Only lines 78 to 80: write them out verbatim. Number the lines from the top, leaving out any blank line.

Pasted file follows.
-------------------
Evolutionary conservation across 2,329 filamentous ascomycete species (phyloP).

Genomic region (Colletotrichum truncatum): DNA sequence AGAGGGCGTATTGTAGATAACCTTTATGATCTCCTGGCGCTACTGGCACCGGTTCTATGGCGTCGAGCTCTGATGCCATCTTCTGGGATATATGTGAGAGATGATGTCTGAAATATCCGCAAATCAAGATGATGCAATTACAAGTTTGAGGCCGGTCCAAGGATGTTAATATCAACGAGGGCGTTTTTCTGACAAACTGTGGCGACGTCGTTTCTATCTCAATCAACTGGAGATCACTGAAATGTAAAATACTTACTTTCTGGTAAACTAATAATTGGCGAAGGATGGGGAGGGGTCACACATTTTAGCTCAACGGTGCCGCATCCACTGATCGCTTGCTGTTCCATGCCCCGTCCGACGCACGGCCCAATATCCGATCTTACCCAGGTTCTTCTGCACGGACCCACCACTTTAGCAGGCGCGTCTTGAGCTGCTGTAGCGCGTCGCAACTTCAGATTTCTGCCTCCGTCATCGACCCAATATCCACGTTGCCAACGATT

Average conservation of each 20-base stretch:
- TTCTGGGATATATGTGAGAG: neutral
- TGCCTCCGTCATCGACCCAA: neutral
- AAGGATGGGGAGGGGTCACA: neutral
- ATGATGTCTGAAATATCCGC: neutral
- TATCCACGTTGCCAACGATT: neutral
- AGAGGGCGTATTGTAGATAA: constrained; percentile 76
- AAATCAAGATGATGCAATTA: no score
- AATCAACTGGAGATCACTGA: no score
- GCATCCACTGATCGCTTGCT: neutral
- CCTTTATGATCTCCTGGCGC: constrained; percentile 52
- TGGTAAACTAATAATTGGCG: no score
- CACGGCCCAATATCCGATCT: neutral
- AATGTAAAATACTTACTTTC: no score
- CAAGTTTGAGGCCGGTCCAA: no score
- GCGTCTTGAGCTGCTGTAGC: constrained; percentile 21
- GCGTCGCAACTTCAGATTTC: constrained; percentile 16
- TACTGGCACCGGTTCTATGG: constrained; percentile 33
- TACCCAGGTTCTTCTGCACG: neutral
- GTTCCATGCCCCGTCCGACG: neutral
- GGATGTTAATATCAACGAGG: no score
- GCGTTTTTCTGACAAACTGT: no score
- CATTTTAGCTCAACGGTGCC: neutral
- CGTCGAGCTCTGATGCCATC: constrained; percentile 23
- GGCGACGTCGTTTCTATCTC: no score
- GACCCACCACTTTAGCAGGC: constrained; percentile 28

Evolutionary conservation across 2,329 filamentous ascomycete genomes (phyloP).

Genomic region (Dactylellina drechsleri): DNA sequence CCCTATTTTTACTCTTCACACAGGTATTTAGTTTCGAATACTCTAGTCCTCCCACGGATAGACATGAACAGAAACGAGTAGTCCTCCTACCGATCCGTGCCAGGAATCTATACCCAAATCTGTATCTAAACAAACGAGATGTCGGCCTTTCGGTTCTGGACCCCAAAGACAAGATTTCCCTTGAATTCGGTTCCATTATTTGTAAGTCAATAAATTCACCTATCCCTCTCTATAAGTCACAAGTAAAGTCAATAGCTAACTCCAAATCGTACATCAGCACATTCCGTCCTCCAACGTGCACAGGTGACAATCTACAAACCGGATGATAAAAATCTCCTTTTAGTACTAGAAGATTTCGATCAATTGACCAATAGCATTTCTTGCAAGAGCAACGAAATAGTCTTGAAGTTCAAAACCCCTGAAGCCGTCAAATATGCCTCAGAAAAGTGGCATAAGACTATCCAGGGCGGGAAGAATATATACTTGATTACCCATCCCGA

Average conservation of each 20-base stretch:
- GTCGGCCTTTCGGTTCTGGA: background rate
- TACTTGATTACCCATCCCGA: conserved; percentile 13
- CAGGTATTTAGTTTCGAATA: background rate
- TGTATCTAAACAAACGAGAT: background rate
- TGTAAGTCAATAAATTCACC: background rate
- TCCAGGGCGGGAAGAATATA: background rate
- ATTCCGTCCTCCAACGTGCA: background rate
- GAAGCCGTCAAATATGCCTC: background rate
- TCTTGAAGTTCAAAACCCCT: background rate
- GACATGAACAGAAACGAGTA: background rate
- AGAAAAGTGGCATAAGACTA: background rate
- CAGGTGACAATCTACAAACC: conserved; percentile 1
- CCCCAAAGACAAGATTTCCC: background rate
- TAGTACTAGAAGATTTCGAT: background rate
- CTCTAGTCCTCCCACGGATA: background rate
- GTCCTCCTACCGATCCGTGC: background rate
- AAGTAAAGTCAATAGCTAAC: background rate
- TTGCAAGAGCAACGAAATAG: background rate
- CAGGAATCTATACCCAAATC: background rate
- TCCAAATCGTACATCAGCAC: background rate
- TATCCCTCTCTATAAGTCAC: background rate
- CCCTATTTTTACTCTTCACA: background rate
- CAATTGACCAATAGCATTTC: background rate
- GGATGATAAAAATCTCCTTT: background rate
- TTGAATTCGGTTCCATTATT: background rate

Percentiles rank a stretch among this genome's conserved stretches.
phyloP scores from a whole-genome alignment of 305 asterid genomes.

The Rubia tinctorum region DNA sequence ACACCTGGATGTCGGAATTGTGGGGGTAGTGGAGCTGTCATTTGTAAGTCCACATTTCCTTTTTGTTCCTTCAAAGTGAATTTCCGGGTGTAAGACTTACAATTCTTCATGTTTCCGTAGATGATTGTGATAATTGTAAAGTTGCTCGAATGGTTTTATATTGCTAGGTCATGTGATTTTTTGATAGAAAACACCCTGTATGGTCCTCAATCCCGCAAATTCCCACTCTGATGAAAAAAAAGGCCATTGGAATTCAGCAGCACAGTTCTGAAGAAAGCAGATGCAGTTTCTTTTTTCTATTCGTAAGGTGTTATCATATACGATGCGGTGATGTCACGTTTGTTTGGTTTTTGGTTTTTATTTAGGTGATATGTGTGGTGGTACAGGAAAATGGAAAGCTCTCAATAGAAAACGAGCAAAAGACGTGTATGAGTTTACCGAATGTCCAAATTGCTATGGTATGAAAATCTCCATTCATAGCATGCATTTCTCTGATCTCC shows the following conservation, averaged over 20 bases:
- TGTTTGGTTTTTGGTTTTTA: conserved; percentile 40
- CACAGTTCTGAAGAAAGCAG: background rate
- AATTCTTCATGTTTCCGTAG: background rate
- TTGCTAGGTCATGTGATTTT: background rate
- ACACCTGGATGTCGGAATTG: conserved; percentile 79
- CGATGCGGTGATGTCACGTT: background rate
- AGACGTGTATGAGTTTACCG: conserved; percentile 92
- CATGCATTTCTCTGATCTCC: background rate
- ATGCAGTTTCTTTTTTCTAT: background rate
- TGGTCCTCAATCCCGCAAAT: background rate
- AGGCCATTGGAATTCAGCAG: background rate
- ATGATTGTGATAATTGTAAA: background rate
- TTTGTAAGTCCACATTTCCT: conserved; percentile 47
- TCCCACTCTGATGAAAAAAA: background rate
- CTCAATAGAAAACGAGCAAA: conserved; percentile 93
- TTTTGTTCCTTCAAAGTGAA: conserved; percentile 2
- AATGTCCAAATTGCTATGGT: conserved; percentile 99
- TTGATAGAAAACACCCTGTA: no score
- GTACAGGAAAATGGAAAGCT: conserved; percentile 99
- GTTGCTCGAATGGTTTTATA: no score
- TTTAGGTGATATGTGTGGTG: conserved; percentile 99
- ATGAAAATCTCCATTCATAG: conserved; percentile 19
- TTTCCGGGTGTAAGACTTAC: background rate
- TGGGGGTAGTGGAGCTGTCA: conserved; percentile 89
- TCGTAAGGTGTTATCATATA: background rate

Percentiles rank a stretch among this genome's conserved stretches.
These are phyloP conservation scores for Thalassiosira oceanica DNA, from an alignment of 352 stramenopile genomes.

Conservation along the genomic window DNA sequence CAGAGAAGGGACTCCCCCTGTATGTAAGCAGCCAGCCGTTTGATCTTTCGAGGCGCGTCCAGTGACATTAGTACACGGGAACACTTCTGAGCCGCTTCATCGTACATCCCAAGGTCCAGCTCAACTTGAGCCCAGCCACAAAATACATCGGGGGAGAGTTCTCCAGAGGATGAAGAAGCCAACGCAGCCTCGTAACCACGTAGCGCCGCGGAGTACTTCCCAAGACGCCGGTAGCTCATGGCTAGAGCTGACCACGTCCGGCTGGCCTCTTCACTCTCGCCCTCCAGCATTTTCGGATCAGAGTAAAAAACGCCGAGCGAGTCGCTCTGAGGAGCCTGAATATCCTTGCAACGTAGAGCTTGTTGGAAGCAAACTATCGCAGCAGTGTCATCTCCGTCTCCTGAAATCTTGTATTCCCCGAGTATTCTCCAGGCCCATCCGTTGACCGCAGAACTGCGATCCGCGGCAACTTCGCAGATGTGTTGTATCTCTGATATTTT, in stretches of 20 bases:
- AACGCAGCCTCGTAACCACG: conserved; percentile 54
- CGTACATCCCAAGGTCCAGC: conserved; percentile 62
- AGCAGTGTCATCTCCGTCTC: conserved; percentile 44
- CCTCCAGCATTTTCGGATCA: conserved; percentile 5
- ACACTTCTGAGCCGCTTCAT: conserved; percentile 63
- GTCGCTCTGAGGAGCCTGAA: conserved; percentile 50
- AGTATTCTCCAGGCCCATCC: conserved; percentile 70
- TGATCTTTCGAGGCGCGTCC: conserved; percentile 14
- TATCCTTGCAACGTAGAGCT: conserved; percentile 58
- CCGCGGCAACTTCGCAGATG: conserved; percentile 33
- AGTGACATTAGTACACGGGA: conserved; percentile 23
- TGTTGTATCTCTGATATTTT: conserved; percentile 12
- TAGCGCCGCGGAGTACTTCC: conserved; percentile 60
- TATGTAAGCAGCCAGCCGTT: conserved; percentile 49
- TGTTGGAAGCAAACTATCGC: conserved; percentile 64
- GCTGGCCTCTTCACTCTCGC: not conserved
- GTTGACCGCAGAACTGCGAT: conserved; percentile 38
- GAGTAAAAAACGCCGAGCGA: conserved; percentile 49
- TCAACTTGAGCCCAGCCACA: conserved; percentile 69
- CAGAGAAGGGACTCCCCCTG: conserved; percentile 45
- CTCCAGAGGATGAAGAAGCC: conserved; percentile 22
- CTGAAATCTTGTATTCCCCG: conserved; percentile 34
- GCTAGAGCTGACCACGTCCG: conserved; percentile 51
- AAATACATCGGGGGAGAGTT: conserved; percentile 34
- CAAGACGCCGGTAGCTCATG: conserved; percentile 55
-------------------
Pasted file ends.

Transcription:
- GTACAGGAAAATGGAAAGCT: conserved; percentile 99
- GTTGCTCGAATGGTTTTATA: no score
- TTTAGGTGATATGTGTGGTG: conserved; percentile 99